During the fall in 1926, Leonhard Seppala was invited to visit varies cities in the lower 48. It was meant to honor and appreciate his heroic efforts in the serum run. He left his home in Nome with more than 40 Siberian Huskies which included the group leader Togo. He moved from West to East, traveling to Seattle, Kansas City, Dayton, Detroit, and Providence. Then lastly he arrived in New York City. To honor his effort in serum relay, Togo was awarded a medal by the explorer Roald Amundsen, in Madison Square Garden. In December 1926, after visiting varies towns, Seppala traveled to New England where Arthur Walden of Wonalancet, New Hampshire hosted him. Arthur was well known as he had been able to win various sled dog racer as he had won various races in New England/Eastern Canada and had a build a reputation of been one of the best sled dog racer. He was also a former Klondike gold seeker.

In January 1927, Seppala took part in a race Poland Spring with his Serbian Huskies. Once again, the locals in New Englanders underestimate the Serbian Husky. To the surprise of many New Englanders, Seppala took the first position with less effort, beating Walden with a margin of over 25miles. This Poland Spring race marked the first victory for the Siberian husky outside Alaska.

To continue his winning strike, Seppala was able to win more prestigious New England Point to Point 3 day race near Laconia. Now it became the fact that the Serbians were a superior breed and many people wanted to acquire them. Seppala and Elizabeth Ricker were able to partner up and were able to establish a Siberian kennel at Poland Spring, Maine. Seppala was able to win numerous awards as he continued coming to New Alaska each year during the falls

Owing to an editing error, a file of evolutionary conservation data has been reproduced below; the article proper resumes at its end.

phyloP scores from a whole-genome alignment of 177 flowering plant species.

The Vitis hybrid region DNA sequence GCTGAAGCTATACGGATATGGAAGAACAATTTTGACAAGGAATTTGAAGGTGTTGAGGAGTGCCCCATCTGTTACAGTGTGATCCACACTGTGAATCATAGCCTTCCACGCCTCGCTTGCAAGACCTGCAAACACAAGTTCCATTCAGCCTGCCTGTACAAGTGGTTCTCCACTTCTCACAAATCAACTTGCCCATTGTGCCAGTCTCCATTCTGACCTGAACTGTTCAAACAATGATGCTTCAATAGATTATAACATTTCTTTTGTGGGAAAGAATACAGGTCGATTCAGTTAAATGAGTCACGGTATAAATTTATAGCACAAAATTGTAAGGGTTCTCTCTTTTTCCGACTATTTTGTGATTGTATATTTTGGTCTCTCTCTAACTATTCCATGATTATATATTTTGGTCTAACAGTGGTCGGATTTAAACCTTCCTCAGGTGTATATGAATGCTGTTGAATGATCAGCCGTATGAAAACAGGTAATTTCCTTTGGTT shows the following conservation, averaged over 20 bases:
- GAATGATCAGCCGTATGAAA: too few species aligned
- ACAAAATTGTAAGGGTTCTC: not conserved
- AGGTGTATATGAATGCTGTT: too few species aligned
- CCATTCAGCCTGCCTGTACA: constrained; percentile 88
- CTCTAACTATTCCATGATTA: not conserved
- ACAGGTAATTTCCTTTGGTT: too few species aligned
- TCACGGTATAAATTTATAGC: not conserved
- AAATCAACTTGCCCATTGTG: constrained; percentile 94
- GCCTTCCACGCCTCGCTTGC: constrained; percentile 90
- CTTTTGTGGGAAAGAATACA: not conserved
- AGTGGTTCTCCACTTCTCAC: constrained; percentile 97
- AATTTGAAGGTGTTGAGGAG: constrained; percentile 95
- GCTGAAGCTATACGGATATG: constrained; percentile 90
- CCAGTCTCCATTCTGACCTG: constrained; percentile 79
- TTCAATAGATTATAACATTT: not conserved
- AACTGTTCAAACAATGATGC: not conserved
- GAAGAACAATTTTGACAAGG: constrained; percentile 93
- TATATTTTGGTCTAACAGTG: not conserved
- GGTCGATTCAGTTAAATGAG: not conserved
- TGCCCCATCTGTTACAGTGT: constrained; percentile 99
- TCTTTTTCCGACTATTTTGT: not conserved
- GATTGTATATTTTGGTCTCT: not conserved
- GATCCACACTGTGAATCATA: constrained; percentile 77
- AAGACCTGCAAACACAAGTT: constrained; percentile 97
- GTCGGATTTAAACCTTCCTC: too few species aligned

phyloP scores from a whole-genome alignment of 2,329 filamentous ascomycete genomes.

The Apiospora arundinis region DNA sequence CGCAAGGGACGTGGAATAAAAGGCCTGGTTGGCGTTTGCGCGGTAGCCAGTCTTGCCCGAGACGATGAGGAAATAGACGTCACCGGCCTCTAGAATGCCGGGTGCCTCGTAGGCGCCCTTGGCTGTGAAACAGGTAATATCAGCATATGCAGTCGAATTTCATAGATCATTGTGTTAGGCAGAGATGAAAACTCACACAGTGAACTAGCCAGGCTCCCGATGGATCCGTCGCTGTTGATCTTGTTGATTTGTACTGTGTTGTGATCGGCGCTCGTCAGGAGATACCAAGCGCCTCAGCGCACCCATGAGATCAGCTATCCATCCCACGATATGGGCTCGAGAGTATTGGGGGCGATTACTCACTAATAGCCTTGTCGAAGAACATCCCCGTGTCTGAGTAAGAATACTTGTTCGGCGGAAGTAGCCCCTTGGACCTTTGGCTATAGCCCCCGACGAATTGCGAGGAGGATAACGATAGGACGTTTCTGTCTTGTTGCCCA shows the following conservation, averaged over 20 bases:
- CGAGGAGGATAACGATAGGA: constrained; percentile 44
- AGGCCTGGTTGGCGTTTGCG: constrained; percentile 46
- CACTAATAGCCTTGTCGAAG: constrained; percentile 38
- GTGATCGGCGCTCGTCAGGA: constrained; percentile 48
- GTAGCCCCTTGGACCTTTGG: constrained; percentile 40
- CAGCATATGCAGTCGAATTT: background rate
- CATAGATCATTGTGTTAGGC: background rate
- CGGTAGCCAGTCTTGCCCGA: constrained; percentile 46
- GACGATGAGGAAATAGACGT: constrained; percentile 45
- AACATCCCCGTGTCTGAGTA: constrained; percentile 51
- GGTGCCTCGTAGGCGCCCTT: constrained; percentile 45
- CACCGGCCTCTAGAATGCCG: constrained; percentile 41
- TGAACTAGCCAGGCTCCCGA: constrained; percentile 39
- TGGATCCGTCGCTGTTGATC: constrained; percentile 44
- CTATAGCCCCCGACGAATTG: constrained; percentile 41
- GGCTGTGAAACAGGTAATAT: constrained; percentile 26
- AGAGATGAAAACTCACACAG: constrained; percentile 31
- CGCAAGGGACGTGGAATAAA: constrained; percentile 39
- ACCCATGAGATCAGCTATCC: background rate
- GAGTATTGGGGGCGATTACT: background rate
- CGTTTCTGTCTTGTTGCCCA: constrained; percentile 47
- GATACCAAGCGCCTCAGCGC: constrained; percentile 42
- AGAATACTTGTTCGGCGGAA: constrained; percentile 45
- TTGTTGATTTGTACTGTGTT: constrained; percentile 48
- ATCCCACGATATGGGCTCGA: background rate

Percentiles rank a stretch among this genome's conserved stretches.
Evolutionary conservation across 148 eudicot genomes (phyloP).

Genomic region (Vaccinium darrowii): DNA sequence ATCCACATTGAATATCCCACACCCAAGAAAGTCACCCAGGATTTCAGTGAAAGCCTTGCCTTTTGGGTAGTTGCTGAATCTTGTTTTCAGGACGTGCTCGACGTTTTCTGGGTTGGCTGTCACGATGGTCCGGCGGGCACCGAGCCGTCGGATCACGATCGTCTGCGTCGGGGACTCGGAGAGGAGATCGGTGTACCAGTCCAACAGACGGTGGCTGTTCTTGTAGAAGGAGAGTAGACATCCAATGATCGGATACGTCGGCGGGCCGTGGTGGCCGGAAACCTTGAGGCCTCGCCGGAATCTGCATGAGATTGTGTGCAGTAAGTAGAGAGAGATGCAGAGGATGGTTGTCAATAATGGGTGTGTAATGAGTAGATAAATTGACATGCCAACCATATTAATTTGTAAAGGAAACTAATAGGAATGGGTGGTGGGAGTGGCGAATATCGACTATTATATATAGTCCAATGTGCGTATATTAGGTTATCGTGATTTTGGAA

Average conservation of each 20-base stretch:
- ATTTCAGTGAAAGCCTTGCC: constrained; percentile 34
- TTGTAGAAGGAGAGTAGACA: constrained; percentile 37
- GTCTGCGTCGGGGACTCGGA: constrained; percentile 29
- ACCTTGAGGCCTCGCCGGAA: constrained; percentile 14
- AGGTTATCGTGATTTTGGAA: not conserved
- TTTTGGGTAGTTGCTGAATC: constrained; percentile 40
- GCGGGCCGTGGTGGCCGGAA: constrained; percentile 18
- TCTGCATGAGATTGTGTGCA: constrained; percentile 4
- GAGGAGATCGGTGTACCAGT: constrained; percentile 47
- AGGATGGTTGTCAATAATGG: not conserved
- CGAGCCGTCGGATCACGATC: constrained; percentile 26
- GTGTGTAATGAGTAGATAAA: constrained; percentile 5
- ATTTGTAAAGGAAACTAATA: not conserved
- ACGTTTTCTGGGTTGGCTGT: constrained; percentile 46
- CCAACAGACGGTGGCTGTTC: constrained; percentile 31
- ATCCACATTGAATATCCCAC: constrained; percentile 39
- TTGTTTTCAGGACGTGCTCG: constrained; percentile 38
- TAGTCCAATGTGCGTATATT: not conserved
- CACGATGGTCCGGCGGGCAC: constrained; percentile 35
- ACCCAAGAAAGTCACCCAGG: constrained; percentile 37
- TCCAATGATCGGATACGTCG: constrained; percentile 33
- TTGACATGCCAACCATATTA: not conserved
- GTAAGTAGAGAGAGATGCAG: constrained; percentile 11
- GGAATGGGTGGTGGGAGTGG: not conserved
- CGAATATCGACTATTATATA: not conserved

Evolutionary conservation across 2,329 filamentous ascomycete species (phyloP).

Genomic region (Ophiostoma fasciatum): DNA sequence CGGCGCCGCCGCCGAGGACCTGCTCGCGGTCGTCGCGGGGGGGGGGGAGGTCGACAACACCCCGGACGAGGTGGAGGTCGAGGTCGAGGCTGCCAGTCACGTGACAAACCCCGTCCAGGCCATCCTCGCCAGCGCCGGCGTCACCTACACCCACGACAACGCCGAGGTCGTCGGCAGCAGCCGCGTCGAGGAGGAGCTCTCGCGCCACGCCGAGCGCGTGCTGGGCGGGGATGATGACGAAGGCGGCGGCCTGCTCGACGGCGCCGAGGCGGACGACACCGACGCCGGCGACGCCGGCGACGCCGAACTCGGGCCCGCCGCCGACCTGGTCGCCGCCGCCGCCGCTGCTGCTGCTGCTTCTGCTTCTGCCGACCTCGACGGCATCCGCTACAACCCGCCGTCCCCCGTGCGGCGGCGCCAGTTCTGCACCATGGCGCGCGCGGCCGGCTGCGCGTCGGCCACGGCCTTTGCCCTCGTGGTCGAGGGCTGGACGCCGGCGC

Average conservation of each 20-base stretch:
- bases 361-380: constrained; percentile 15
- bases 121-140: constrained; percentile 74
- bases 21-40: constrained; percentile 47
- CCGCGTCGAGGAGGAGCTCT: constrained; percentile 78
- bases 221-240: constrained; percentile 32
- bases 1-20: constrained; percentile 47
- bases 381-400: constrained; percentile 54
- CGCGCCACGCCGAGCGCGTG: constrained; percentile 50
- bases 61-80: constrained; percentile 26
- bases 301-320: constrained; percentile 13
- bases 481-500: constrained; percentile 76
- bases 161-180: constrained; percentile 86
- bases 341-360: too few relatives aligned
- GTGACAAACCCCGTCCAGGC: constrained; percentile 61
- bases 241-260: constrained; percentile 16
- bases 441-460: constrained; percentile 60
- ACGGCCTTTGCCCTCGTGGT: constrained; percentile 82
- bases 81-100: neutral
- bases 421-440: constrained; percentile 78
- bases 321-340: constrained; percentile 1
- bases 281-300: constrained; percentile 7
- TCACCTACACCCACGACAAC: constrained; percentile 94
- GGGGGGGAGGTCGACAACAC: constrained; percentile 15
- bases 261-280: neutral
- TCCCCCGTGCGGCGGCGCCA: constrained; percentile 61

In 1931 the Seppala/Ricker kennel closed its doors. Its closure was after a good number of mushers acquired the Siberians. Seppala retired from racing in 1932 and decided to move back to Alaska for good.He left his remaining Siberians to Harry Wheeler. Harry Wheeler was the owner of the Gray Rocks Inn in St. Jovite, Quebec. After his departure, Harry Wheeler started his kennel with the suffix “of Seppala,” Over the years he was able to provide more Siberians to mushers. Wheeler was able to win several big races with the help of the Siberians. The races he won included Laconia and Québec City. Most of the dogs today can have their origins traced back to Seppala-Ricker kennel or Harry Wheeler’s kennel.